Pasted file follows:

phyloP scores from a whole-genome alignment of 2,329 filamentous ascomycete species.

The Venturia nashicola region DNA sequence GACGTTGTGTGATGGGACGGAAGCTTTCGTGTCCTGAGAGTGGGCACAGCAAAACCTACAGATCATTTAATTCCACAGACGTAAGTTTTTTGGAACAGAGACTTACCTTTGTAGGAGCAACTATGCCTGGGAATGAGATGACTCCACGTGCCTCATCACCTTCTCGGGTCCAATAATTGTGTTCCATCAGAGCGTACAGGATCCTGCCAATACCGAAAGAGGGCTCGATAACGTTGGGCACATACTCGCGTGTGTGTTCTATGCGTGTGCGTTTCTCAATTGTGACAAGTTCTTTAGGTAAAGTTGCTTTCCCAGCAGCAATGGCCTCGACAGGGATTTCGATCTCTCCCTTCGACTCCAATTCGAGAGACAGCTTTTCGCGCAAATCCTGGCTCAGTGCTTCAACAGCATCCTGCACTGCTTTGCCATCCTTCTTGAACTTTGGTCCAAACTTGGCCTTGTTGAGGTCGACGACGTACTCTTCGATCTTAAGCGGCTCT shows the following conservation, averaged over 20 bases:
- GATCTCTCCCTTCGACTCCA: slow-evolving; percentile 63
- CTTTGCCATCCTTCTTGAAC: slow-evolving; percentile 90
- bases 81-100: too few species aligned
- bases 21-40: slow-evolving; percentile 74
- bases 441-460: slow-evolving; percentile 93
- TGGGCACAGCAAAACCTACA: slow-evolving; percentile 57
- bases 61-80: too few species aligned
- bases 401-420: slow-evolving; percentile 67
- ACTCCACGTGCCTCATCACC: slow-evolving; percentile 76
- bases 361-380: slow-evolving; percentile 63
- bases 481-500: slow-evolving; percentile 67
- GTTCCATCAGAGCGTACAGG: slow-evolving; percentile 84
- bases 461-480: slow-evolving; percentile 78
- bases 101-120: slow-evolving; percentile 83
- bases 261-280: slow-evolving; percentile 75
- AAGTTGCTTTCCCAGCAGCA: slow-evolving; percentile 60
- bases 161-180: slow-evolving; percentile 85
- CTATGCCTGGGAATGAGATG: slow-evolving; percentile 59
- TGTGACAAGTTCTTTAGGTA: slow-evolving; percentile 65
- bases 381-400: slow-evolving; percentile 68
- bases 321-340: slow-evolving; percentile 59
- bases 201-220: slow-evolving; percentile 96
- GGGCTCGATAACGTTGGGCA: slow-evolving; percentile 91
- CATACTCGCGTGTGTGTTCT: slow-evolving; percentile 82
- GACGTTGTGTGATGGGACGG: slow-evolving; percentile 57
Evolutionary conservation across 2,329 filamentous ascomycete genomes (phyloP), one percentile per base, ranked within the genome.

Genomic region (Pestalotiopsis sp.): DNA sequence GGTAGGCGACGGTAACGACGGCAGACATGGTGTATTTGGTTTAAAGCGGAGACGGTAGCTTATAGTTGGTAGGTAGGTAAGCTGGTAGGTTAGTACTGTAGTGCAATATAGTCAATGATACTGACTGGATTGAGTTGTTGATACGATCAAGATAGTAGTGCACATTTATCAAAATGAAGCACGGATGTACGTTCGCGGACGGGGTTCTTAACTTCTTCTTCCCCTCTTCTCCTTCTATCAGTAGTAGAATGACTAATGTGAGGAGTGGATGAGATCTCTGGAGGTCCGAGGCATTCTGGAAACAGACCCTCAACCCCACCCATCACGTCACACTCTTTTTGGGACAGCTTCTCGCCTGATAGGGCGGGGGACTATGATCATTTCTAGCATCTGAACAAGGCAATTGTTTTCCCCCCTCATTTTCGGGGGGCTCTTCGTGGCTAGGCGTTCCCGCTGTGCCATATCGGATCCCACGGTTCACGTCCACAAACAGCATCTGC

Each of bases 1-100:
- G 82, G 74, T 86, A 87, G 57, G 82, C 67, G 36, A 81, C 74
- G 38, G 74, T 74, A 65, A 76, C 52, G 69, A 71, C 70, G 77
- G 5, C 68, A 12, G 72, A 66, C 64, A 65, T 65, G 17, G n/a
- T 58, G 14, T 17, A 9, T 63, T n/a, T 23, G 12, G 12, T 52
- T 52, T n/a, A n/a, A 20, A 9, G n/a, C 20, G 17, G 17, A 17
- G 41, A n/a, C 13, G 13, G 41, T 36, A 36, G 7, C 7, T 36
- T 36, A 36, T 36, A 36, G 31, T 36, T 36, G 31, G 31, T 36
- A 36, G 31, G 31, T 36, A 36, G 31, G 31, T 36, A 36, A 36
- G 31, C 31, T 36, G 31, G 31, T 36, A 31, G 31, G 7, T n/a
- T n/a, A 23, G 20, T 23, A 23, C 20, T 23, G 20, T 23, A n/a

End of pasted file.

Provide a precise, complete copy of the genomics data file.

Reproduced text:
phyloP scores from a whole-genome alignment of 2,329 filamentous ascomycete species.

The Venturia nashicola region DNA sequence GACGTTGTGTGATGGGACGGAAGCTTTCGTGTCCTGAGAGTGGGCACAGCAAAACCTACAGATCATTTAATTCCACAGACGTAAGTTTTTTGGAACAGAGACTTACCTTTGTAGGAGCAACTATGCCTGGGAATGAGATGACTCCACGTGCCTCATCACCTTCTCGGGTCCAATAATTGTGTTCCATCAGAGCGTACAGGATCCTGCCAATACCGAAAGAGGGCTCGATAACGTTGGGCACATACTCGCGTGTGTGTTCTATGCGTGTGCGTTTCTCAATTGTGACAAGTTCTTTAGGTAAAGTTGCTTTCCCAGCAGCAATGGCCTCGACAGGGATTTCGATCTCTCCCTTCGACTCCAATTCGAGAGACAGCTTTTCGCGCAAATCCTGGCTCAGTGCTTCAACAGCATCCTGCACTGCTTTGCCATCCTTCTTGAACTTTGGTCCAAACTTGGCCTTGTTGAGGTCGACGACGTACTCTTCGATCTTAAGCGGCTCT shows the following conservation, averaged over 20 bases:
- GATCTCTCCCTTCGACTCCA: slow-evolving; percentile 63
- CTTTGCCATCCTTCTTGAAC: slow-evolving; percentile 90
- bases 81-100: too few species aligned
- bases 21-40: slow-evolving; percentile 74
- bases 441-460: slow-evolving; percentile 93
- TGGGCACAGCAAAACCTACA: slow-evolving; percentile 57
- bases 61-80: too few species aligned
- bases 401-420: slow-evolving; percentile 67
- ACTCCACGTGCCTCATCACC: slow-evolving; percentile 76
- bases 361-380: slow-evolving; percentile 63
- bases 481-500: slow-evolving; percentile 67
- GTTCCATCAGAGCGTACAGG: slow-evolving; percentile 84
- bases 461-480: slow-evolving; percentile 78
- bases 101-120: slow-evolving; percentile 83
- bases 261-280: slow-evolving; percentile 75
- AAGTTGCTTTCCCAGCAGCA: slow-evolving; percentile 60
- bases 161-180: slow-evolving; percentile 85
- CTATGCCTGGGAATGAGATG: slow-evolving; percentile 59
- TGTGACAAGTTCTTTAGGTA: slow-evolving; percentile 65
- bases 381-400: slow-evolving; percentile 68
- bases 321-340: slow-evolving; percentile 59
- bases 201-220: slow-evolving; percentile 96
- GGGCTCGATAACGTTGGGCA: slow-evolving; percentile 91
- CATACTCGCGTGTGTGTTCT: slow-evolving; percentile 82
- GACGTTGTGTGATGGGACGG: slow-evolving; percentile 57
Evolutionary conservation across 2,329 filamentous ascomycete genomes (phyloP), one percentile per base, ranked within the genome.

Genomic region (Pestalotiopsis sp.): DNA sequence GGTAGGCGACGGTAACGACGGCAGACATGGTGTATTTGGTTTAAAGCGGAGACGGTAGCTTATAGTTGGTAGGTAGGTAAGCTGGTAGGTTAGTACTGTAGTGCAATATAGTCAATGATACTGACTGGATTGAGTTGTTGATACGATCAAGATAGTAGTGCACATTTATCAAAATGAAGCACGGATGTACGTTCGCGGACGGGGTTCTTAACTTCTTCTTCCCCTCTTCTCCTTCTATCAGTAGTAGAATGACTAATGTGAGGAGTGGATGAGATCTCTGGAGGTCCGAGGCATTCTGGAAACAGACCCTCAACCCCACCCATCACGTCACACTCTTTTTGGGACAGCTTCTCGCCTGATAGGGCGGGGGACTATGATCATTTCTAGCATCTGAACAAGGCAATTGTTTTCCCCCCTCATTTTCGGGGGGCTCTTCGTGGCTAGGCGTTCCCGCTGTGCCATATCGGATCCCACGGTTCACGTCCACAAACAGCATCTGC

Each of bases 1-100:
- G 82, G 74, T 86, A 87, G 57, G 82, C 67, G 36, A 81, C 74
- G 38, G 74, T 74, A 65, A 76, C 52, G 69, A 71, C 70, G 77
- G 5, C 68, A 12, G 72, A 66, C 64, A 65, T 65, G 17, G n/a
- T 58, G 14, T 17, A 9, T 63, T n/a, T 23, G 12, G 12, T 52
- T 52, T n/a, A n/a, A 20, A 9, G n/a, C 20, G 17, G 17, A 17
- G 41, A n/a, C 13, G 13, G 41, T 36, A 36, G 7, C 7, T 36
- T 36, A 36, T 36, A 36, G 31, T 36, T 36, G 31, G 31, T 36
- A 36, G 31, G 31, T 36, A 36, G 31, G 31, T 36, A 36, A 36
- G 31, C 31, T 36, G 31, G 31, T 36, A 31, G 31, G 7, T n/a
- T n/a, A 23, G 20, T 23, A 23, C 20, T 23, G 20, T 23, A n/a